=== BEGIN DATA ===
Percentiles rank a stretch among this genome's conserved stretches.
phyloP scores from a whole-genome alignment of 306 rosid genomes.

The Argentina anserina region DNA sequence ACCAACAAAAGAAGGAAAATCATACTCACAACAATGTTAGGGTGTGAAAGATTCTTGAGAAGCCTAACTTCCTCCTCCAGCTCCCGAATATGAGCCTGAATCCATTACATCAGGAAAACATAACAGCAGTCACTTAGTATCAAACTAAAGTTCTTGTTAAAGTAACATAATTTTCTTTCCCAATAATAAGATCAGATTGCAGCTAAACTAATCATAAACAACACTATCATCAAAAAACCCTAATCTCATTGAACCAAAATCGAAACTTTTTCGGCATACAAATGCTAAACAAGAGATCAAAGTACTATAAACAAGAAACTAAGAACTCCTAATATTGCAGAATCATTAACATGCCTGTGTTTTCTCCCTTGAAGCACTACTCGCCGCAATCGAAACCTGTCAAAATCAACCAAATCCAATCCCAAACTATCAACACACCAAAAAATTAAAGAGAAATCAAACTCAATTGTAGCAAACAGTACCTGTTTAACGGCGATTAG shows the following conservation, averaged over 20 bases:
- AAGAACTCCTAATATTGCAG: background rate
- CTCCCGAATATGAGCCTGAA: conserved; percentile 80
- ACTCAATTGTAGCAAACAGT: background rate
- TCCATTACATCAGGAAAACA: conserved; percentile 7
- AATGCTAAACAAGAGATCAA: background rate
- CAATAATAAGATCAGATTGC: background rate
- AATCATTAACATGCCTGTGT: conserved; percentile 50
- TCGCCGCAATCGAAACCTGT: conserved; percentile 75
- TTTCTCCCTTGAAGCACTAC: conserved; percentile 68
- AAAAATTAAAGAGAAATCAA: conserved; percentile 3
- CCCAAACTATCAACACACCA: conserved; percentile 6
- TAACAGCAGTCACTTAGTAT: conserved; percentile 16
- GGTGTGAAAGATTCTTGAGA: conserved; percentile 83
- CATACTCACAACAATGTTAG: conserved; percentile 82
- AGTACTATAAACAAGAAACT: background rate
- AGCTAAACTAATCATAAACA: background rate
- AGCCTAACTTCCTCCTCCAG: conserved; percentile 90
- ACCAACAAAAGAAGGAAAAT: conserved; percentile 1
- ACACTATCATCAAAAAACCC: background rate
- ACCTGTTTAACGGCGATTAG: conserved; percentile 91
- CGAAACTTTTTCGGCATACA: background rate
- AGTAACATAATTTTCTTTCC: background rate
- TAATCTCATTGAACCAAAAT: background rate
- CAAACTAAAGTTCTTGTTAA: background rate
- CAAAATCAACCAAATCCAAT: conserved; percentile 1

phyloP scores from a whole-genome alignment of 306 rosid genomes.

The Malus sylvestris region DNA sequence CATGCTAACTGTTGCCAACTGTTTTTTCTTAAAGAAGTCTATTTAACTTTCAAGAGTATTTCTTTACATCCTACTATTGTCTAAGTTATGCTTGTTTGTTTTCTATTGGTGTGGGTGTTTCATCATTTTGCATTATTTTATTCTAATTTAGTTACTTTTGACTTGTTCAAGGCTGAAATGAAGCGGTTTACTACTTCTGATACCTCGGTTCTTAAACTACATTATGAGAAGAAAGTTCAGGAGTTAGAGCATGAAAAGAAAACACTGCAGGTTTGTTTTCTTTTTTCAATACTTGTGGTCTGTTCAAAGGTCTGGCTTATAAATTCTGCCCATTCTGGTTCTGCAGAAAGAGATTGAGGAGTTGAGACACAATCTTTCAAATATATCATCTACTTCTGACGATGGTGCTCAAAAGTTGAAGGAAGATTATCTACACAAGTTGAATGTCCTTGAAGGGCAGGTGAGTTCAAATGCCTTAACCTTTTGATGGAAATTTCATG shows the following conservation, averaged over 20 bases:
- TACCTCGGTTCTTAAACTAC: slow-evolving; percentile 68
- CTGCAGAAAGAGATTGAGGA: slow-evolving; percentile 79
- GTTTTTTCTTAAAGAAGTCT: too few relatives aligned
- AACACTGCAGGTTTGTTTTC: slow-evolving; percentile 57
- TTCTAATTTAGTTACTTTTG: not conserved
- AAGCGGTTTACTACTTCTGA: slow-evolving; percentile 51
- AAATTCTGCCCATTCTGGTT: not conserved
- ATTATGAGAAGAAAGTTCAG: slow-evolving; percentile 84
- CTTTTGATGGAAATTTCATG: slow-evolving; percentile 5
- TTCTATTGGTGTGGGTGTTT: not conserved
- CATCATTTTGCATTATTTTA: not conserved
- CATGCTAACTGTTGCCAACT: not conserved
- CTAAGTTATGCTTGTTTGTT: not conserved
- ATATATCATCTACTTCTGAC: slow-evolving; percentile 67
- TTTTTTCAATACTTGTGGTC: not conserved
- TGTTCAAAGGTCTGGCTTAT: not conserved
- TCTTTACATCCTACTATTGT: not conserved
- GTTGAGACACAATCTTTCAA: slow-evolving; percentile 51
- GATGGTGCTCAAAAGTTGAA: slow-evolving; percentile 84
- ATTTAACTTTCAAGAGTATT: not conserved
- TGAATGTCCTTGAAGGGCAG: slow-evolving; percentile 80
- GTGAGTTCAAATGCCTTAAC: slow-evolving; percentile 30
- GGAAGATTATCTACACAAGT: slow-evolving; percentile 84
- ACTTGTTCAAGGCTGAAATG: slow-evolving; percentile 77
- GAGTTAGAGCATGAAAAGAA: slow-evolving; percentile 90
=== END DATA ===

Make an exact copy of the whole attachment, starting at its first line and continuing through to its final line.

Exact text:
Percentiles rank a stretch among this genome's conserved stretches.
phyloP scores from a whole-genome alignment of 306 rosid genomes.

The Argentina anserina region DNA sequence ACCAACAAAAGAAGGAAAATCATACTCACAACAATGTTAGGGTGTGAAAGATTCTTGAGAAGCCTAACTTCCTCCTCCAGCTCCCGAATATGAGCCTGAATCCATTACATCAGGAAAACATAACAGCAGTCACTTAGTATCAAACTAAAGTTCTTGTTAAAGTAACATAATTTTCTTTCCCAATAATAAGATCAGATTGCAGCTAAACTAATCATAAACAACACTATCATCAAAAAACCCTAATCTCATTGAACCAAAATCGAAACTTTTTCGGCATACAAATGCTAAACAAGAGATCAAAGTACTATAAACAAGAAACTAAGAACTCCTAATATTGCAGAATCATTAACATGCCTGTGTTTTCTCCCTTGAAGCACTACTCGCCGCAATCGAAACCTGTCAAAATCAACCAAATCCAATCCCAAACTATCAACACACCAAAAAATTAAAGAGAAATCAAACTCAATTGTAGCAAACAGTACCTGTTTAACGGCGATTAG shows the following conservation, averaged over 20 bases:
- AAGAACTCCTAATATTGCAG: background rate
- CTCCCGAATATGAGCCTGAA: conserved; percentile 80
- ACTCAATTGTAGCAAACAGT: background rate
- TCCATTACATCAGGAAAACA: conserved; percentile 7
- AATGCTAAACAAGAGATCAA: background rate
- CAATAATAAGATCAGATTGC: background rate
- AATCATTAACATGCCTGTGT: conserved; percentile 50
- TCGCCGCAATCGAAACCTGT: conserved; percentile 75
- TTTCTCCCTTGAAGCACTAC: conserved; percentile 68
- AAAAATTAAAGAGAAATCAA: conserved; percentile 3
- CCCAAACTATCAACACACCA: conserved; percentile 6
- TAACAGCAGTCACTTAGTAT: conserved; percentile 16
- GGTGTGAAAGATTCTTGAGA: conserved; percentile 83
- CATACTCACAACAATGTTAG: conserved; percentile 82
- AGTACTATAAACAAGAAACT: background rate
- AGCTAAACTAATCATAAACA: background rate
- AGCCTAACTTCCTCCTCCAG: conserved; percentile 90
- ACCAACAAAAGAAGGAAAAT: conserved; percentile 1
- ACACTATCATCAAAAAACCC: background rate
- ACCTGTTTAACGGCGATTAG: conserved; percentile 91
- CGAAACTTTTTCGGCATACA: background rate
- AGTAACATAATTTTCTTTCC: background rate
- TAATCTCATTGAACCAAAAT: background rate
- CAAACTAAAGTTCTTGTTAA: background rate
- CAAAATCAACCAAATCCAAT: conserved; percentile 1

phyloP scores from a whole-genome alignment of 306 rosid genomes.

The Malus sylvestris region DNA sequence CATGCTAACTGTTGCCAACTGTTTTTTCTTAAAGAAGTCTATTTAACTTTCAAGAGTATTTCTTTACATCCTACTATTGTCTAAGTTATGCTTGTTTGTTTTCTATTGGTGTGGGTGTTTCATCATTTTGCATTATTTTATTCTAATTTAGTTACTTTTGACTTGTTCAAGGCTGAAATGAAGCGGTTTACTACTTCTGATACCTCGGTTCTTAAACTACATTATGAGAAGAAAGTTCAGGAGTTAGAGCATGAAAAGAAAACACTGCAGGTTTGTTTTCTTTTTTCAATACTTGTGGTCTGTTCAAAGGTCTGGCTTATAAATTCTGCCCATTCTGGTTCTGCAGAAAGAGATTGAGGAGTTGAGACACAATCTTTCAAATATATCATCTACTTCTGACGATGGTGCTCAAAAGTTGAAGGAAGATTATCTACACAAGTTGAATGTCCTTGAAGGGCAGGTGAGTTCAAATGCCTTAACCTTTTGATGGAAATTTCATG shows the following conservation, averaged over 20 bases:
- TACCTCGGTTCTTAAACTAC: slow-evolving; percentile 68
- CTGCAGAAAGAGATTGAGGA: slow-evolving; percentile 79
- GTTTTTTCTTAAAGAAGTCT: too few relatives aligned
- AACACTGCAGGTTTGTTTTC: slow-evolving; percentile 57
- TTCTAATTTAGTTACTTTTG: not conserved
- AAGCGGTTTACTACTTCTGA: slow-evolving; percentile 51
- AAATTCTGCCCATTCTGGTT: not conserved
- ATTATGAGAAGAAAGTTCAG: slow-evolving; percentile 84
- CTTTTGATGGAAATTTCATG: slow-evolving; percentile 5
- TTCTATTGGTGTGGGTGTTT: not conserved
- CATCATTTTGCATTATTTTA: not conserved
- CATGCTAACTGTTGCCAACT: not conserved
- CTAAGTTATGCTTGTTTGTT: not conserved
- ATATATCATCTACTTCTGAC: slow-evolving; percentile 67
- TTTTTTCAATACTTGTGGTC: not conserved
- TGTTCAAAGGTCTGGCTTAT: not conserved
- TCTTTACATCCTACTATTGT: not conserved
- GTTGAGACACAATCTTTCAA: slow-evolving; percentile 51
- GATGGTGCTCAAAAGTTGAA: slow-evolving; percentile 84
- ATTTAACTTTCAAGAGTATT: not conserved
- TGAATGTCCTTGAAGGGCAG: slow-evolving; percentile 80
- GTGAGTTCAAATGCCTTAAC: slow-evolving; percentile 30
- GGAAGATTATCTACACAAGT: slow-evolving; percentile 84
- ACTTGTTCAAGGCTGAAATG: slow-evolving; percentile 77
- GAGTTAGAGCATGAAAAGAA: slow-evolving; percentile 90